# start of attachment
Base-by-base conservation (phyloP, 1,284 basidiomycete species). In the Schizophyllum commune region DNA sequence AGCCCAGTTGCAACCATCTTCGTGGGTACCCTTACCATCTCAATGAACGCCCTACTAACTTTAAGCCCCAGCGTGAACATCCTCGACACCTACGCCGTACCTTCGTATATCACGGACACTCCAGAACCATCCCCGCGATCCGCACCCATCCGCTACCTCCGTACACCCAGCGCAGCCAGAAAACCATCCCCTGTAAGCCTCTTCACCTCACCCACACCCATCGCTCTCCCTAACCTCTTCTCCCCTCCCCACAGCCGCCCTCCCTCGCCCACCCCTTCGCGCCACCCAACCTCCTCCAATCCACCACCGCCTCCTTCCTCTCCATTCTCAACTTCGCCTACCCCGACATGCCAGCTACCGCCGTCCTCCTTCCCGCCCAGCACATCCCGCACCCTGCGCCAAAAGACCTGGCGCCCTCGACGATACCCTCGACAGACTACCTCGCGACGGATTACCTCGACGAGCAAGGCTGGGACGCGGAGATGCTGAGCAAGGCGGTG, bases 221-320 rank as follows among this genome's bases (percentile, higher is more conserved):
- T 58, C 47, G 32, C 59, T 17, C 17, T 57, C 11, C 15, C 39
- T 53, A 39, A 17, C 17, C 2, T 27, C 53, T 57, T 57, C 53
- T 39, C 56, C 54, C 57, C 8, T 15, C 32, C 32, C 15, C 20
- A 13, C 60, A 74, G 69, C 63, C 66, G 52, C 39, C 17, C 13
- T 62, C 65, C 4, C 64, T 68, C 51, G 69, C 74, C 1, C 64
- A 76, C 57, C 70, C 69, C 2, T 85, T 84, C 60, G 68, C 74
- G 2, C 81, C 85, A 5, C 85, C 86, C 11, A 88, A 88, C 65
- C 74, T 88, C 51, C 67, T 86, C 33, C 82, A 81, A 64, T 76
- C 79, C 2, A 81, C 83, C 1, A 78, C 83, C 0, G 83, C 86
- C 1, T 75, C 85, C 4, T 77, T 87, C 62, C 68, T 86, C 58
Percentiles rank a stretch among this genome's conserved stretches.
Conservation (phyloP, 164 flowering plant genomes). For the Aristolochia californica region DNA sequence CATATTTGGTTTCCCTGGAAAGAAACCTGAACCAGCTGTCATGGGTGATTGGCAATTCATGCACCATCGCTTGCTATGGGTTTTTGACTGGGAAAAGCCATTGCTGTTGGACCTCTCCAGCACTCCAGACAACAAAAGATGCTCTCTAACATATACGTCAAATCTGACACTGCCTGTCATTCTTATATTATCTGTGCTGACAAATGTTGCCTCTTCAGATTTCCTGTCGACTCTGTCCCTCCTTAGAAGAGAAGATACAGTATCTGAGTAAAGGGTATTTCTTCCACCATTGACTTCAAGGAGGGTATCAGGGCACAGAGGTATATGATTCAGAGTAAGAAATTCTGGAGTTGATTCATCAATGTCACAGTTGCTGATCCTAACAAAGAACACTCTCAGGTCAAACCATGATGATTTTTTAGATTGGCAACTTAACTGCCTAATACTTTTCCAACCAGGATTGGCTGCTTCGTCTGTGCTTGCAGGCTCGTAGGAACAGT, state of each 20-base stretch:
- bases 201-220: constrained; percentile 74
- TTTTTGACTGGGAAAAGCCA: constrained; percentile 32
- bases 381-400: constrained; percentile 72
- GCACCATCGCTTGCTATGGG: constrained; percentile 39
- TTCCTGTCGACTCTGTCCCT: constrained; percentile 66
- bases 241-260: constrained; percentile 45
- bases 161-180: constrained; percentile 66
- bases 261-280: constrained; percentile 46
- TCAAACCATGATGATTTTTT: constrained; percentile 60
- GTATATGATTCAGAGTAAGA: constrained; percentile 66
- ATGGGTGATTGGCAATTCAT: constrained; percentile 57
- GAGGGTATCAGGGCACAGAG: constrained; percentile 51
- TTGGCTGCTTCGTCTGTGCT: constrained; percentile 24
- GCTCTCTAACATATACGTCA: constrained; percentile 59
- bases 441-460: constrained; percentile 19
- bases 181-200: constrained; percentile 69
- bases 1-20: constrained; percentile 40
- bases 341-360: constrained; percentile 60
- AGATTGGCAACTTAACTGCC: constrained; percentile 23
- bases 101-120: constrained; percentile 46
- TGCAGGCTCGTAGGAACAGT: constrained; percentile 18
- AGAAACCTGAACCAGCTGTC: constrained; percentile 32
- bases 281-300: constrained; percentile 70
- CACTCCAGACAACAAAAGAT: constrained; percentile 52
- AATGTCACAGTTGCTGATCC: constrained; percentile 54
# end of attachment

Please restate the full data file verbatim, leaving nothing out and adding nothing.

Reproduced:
Base-by-base conservation (phyloP, 1,284 basidiomycete species). In the Schizophyllum commune region DNA sequence AGCCCAGTTGCAACCATCTTCGTGGGTACCCTTACCATCTCAATGAACGCCCTACTAACTTTAAGCCCCAGCGTGAACATCCTCGACACCTACGCCGTACCTTCGTATATCACGGACACTCCAGAACCATCCCCGCGATCCGCACCCATCCGCTACCTCCGTACACCCAGCGCAGCCAGAAAACCATCCCCTGTAAGCCTCTTCACCTCACCCACACCCATCGCTCTCCCTAACCTCTTCTCCCCTCCCCACAGCCGCCCTCCCTCGCCCACCCCTTCGCGCCACCCAACCTCCTCCAATCCACCACCGCCTCCTTCCTCTCCATTCTCAACTTCGCCTACCCCGACATGCCAGCTACCGCCGTCCTCCTTCCCGCCCAGCACATCCCGCACCCTGCGCCAAAAGACCTGGCGCCCTCGACGATACCCTCGACAGACTACCTCGCGACGGATTACCTCGACGAGCAAGGCTGGGACGCGGAGATGCTGAGCAAGGCGGTG, bases 221-320 rank as follows among this genome's bases (percentile, higher is more conserved):
- T 58, C 47, G 32, C 59, T 17, C 17, T 57, C 11, C 15, C 39
- T 53, A 39, A 17, C 17, C 2, T 27, C 53, T 57, T 57, C 53
- T 39, C 56, C 54, C 57, C 8, T 15, C 32, C 32, C 15, C 20
- A 13, C 60, A 74, G 69, C 63, C 66, G 52, C 39, C 17, C 13
- T 62, C 65, C 4, C 64, T 68, C 51, G 69, C 74, C 1, C 64
- A 76, C 57, C 70, C 69, C 2, T 85, T 84, C 60, G 68, C 74
- G 2, C 81, C 85, A 5, C 85, C 86, C 11, A 88, A 88, C 65
- C 74, T 88, C 51, C 67, T 86, C 33, C 82, A 81, A 64, T 76
- C 79, C 2, A 81, C 83, C 1, A 78, C 83, C 0, G 83, C 86
- C 1, T 75, C 85, C 4, T 77, T 87, C 62, C 68, T 86, C 58
Percentiles rank a stretch among this genome's conserved stretches.
Conservation (phyloP, 164 flowering plant genomes). For the Aristolochia californica region DNA sequence CATATTTGGTTTCCCTGGAAAGAAACCTGAACCAGCTGTCATGGGTGATTGGCAATTCATGCACCATCGCTTGCTATGGGTTTTTGACTGGGAAAAGCCATTGCTGTTGGACCTCTCCAGCACTCCAGACAACAAAAGATGCTCTCTAACATATACGTCAAATCTGACACTGCCTGTCATTCTTATATTATCTGTGCTGACAAATGTTGCCTCTTCAGATTTCCTGTCGACTCTGTCCCTCCTTAGAAGAGAAGATACAGTATCTGAGTAAAGGGTATTTCTTCCACCATTGACTTCAAGGAGGGTATCAGGGCACAGAGGTATATGATTCAGAGTAAGAAATTCTGGAGTTGATTCATCAATGTCACAGTTGCTGATCCTAACAAAGAACACTCTCAGGTCAAACCATGATGATTTTTTAGATTGGCAACTTAACTGCCTAATACTTTTCCAACCAGGATTGGCTGCTTCGTCTGTGCTTGCAGGCTCGTAGGAACAGT, state of each 20-base stretch:
- bases 201-220: constrained; percentile 74
- TTTTTGACTGGGAAAAGCCA: constrained; percentile 32
- bases 381-400: constrained; percentile 72
- GCACCATCGCTTGCTATGGG: constrained; percentile 39
- TTCCTGTCGACTCTGTCCCT: constrained; percentile 66
- bases 241-260: constrained; percentile 45
- bases 161-180: constrained; percentile 66
- bases 261-280: constrained; percentile 46
- TCAAACCATGATGATTTTTT: constrained; percentile 60
- GTATATGATTCAGAGTAAGA: constrained; percentile 66
- ATGGGTGATTGGCAATTCAT: constrained; percentile 57
- GAGGGTATCAGGGCACAGAG: constrained; percentile 51
- TTGGCTGCTTCGTCTGTGCT: constrained; percentile 24
- GCTCTCTAACATATACGTCA: constrained; percentile 59
- bases 441-460: constrained; percentile 19
- bases 181-200: constrained; percentile 69
- bases 1-20: constrained; percentile 40
- bases 341-360: constrained; percentile 60
- AGATTGGCAACTTAACTGCC: constrained; percentile 23
- bases 101-120: constrained; percentile 46
- TGCAGGCTCGTAGGAACAGT: constrained; percentile 18
- AGAAACCTGAACCAGCTGTC: constrained; percentile 32
- bases 281-300: constrained; percentile 70
- CACTCCAGACAACAAAAGAT: constrained; percentile 52
- AATGTCACAGTTGCTGATCC: constrained; percentile 54